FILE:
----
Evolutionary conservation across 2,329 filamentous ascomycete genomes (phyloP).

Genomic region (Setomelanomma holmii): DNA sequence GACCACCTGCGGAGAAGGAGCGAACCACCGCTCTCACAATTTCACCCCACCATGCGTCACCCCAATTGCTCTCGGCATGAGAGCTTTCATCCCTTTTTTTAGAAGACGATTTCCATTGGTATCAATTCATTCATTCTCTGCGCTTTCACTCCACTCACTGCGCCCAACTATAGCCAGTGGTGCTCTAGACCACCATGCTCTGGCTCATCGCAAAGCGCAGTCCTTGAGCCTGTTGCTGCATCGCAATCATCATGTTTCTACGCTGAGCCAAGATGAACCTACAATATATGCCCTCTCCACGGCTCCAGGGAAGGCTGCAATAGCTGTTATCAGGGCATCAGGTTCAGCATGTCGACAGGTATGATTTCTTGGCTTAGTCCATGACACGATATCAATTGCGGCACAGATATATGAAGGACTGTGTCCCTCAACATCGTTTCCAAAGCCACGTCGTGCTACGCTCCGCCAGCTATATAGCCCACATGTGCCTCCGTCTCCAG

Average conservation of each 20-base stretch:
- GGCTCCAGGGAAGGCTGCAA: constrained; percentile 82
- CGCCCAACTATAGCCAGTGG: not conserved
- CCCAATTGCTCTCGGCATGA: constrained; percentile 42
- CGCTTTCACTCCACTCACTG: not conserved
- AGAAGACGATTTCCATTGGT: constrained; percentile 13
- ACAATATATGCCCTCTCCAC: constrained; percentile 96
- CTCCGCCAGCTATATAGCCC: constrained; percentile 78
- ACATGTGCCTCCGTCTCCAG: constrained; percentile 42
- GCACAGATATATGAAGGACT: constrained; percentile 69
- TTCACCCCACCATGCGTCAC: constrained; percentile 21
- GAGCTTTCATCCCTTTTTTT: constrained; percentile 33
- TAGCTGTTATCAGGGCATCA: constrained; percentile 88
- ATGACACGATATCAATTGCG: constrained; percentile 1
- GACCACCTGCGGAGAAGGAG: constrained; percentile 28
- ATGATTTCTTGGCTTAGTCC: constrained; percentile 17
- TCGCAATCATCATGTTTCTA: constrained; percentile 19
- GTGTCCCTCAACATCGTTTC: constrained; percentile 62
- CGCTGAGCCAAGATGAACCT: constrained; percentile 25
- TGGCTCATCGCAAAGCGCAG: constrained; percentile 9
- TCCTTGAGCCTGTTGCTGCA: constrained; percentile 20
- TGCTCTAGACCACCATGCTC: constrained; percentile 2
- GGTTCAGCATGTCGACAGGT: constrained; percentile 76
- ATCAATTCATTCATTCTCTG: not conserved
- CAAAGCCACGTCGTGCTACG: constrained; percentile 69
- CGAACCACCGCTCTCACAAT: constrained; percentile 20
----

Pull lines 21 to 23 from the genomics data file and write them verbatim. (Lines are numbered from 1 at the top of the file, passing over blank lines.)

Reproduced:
- CGCTGAGCCAAGATGAACCT: constrained; percentile 25
- TGGCTCATCGCAAAGCGCAG: constrained; percentile 9
- TCCTTGAGCCTGTTGCTGCA: constrained; percentile 20